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Comment: If only we were so lucky in Illinois. Automatic 3% COLAs, regardless of actual inflation, account for maybe 30-40% of our pension problem. But the Illinois Supreme Court has ruled that they are constitutionally protected along with pension benefits, free speech, religion….

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Andrew Szakmary

As I have said in previous posts, I suspect that the 3% AAI’s are structured very differently in Illinois. It is not only the pension protection clause in the Illinois Constitution that prevents the state from cutting the AAI, but also the fact that in each of the state pension systems, the employees pay a specific, dedicated percentage of their salaries as a contribution towards receiving the AAI’s in retirement. Pension protection clause or no, based on simple contract law, you cannot cut something that employees have previously paid for – at least not outside of bankruptcy.

Because of employer pension pickups of the employee pension contribution, some employees don’t pay a specific dedicated percentage of their salaries as a contribution towards receiving the AAI / COLA in retirement. Rather, the employer pays some or all of the specific dedicated percentage of the employees salaries as a contribution towards receiving the AAI / COLA in retirement. For example, school districts pick up some or all of the employees pension contribution in the majority of school districts in Illinois in the TRS & Chicago Teachers pension systems. In TRS, .4 of the 9.4 employee contribution is for AAI / COLA What is the AAI /… Read more »

Mike – In TRS, 0.4 of the 9.4% employee contribution is for the early retirement option, not AAI. But if the worker doesn’t retire using the ERO, they get a refund of all their 0.4% contributions.

And Mark will like this…just a few months ago, the actuaries suggested lowering the price of the ERO by 25% for members and employers. Of course, they based their calculation on 7.5% ROR. Amazing, considering all we know about pensions and their catastrophic funding levels, that the actuaries would actually suggest contributing less for anything pension-related.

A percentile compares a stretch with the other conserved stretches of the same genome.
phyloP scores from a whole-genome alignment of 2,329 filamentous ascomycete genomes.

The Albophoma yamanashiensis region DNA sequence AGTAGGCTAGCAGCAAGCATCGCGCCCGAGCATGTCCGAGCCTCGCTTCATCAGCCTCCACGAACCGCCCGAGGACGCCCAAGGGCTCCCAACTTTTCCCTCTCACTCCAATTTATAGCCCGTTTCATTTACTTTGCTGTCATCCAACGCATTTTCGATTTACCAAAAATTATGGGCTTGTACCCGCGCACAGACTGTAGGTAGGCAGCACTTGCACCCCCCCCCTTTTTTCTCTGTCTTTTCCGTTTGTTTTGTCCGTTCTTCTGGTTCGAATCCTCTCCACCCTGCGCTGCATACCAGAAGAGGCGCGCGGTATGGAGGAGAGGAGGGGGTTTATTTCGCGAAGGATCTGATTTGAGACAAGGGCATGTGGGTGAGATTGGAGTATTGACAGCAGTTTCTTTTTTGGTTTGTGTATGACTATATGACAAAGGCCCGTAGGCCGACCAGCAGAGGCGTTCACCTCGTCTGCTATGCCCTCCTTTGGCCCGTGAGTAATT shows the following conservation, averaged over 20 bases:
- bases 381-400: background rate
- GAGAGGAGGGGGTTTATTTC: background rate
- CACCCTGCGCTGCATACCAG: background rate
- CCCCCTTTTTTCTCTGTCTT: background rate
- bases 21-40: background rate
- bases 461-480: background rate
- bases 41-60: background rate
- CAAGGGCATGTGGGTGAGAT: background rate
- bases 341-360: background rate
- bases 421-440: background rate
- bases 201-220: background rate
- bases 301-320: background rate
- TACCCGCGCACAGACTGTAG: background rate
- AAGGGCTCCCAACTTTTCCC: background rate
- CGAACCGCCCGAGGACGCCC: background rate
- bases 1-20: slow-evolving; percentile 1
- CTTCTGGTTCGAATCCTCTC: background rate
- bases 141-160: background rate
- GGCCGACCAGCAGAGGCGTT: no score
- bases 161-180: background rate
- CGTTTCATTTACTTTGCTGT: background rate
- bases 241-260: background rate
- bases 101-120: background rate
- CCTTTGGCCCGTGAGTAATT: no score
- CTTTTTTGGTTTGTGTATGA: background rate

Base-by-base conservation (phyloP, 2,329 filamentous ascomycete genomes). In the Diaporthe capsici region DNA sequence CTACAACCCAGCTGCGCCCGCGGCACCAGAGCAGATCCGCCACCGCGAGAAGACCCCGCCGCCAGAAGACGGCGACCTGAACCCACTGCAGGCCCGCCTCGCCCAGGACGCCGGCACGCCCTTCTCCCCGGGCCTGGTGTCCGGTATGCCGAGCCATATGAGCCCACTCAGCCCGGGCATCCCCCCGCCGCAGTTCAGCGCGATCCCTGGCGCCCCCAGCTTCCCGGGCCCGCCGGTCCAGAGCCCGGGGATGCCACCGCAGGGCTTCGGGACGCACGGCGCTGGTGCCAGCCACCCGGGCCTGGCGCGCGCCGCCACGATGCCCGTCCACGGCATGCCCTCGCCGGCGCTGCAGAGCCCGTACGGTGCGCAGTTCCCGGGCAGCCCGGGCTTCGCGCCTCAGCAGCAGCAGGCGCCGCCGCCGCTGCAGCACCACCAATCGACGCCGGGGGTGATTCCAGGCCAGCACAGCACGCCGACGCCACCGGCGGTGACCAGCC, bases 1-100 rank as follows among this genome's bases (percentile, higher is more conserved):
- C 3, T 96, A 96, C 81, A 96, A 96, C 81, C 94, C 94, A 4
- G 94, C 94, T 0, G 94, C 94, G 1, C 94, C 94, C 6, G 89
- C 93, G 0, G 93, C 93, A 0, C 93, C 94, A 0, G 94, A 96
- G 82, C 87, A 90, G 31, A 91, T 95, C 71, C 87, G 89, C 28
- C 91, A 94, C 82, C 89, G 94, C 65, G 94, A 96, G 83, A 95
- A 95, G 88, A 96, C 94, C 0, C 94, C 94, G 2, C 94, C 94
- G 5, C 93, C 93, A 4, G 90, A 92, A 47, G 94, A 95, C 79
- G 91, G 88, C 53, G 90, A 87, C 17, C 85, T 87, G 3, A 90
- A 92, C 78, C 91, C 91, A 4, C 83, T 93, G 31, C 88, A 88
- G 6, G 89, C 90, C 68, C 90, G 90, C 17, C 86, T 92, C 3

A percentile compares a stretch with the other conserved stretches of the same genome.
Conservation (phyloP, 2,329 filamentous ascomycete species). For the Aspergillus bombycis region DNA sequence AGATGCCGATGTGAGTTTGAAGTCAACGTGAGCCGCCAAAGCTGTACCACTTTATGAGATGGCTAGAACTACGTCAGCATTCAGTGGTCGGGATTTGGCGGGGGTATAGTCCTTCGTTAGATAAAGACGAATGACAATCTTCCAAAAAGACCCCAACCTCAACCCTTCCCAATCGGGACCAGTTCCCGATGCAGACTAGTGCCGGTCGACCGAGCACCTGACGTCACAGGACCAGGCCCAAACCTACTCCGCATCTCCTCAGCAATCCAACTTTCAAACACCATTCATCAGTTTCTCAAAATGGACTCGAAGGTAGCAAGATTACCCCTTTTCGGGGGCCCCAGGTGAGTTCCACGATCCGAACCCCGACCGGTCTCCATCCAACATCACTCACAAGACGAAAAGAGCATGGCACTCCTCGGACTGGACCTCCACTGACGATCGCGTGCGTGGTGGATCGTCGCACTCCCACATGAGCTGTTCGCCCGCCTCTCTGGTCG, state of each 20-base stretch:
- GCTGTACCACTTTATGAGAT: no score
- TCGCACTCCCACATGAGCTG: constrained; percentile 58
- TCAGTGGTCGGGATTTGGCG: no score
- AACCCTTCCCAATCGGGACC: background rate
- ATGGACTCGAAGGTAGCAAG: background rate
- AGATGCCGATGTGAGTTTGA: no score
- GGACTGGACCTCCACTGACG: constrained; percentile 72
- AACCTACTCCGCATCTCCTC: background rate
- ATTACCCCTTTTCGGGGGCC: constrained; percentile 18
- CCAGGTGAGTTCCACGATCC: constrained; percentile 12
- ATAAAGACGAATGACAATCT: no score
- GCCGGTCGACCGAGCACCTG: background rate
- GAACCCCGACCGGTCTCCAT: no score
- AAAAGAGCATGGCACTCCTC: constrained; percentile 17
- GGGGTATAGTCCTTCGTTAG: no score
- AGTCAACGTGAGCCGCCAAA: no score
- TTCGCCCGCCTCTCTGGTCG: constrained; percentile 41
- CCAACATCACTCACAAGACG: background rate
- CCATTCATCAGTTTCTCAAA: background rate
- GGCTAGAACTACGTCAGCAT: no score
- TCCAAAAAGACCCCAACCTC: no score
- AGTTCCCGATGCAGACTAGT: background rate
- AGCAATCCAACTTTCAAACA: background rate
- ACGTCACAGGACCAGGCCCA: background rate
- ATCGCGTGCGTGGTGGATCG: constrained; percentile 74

Made a mistake above.

Here is the complete breakdown for TRS employee contribution to the pension fund:

7.5 Retirement Benefits
0.5 COLA / AAI (Cost of Living Allowance / Automatic Annual Increase)
1.0 Survivor Benefits
0.4 ERO (Early Retirement Option)
9.4 Total

The TRS ERO employer and employee contributions in the URL are for those retiring at age 59 or with 34 years of service. The costs double for each one year reduction in age or years of service. For example: Age xx or yy years of service: Employer Contribution – Employee Contribution Age 59 or 34 years of service: 22.0% – 10.8% Age 58 or 33 years of service: 44.0% – 21.6% Age 57 or 32 years of service: 66.0% – 32.4% Age 56 or 31 years of service: 88.0% – 43.2% Age 55 or 30 years of service: 110% – 54.0% ERO ends July 1, 2016 unless… Read more »
By the way TRS has another “early retirement option.” In the words of TRS. “If you retire between the ages of 55 and 60 with at least 20 but fewer than 35 years of service, your retirement annuity is reduced by 6 percent for each year (half percent per month) that you are under age 60. You can avoid this reduction if both you and your employer make a one-time contribution to TRS (see “Early Retirement Option” in this chapter). A discounted annuity is based on your average salary, years of service, and age.” So the “early retirement option” discussed in earlier comments is actually an “extra… Read more »

And as I have said in a previous post, there is indeed a portion of an employee’s contribution – a whopping 0.5% – that goes towards automatic annual increases in retirement. However, when this was first enacted and negotiated for decades ago, the AAI was calculated at 1.5% simple interest. Since then, the Legislature upped it to 2% (1972), then 3% (1978), then changed the interest formula from simple to compounded (1989). None of these increases were collectively bargained for, otherwise something would’ve been given up in exchange for the increased benefit. What was given up?

Technically, employees paid for 1.5% simple COLA, not 3% compounded.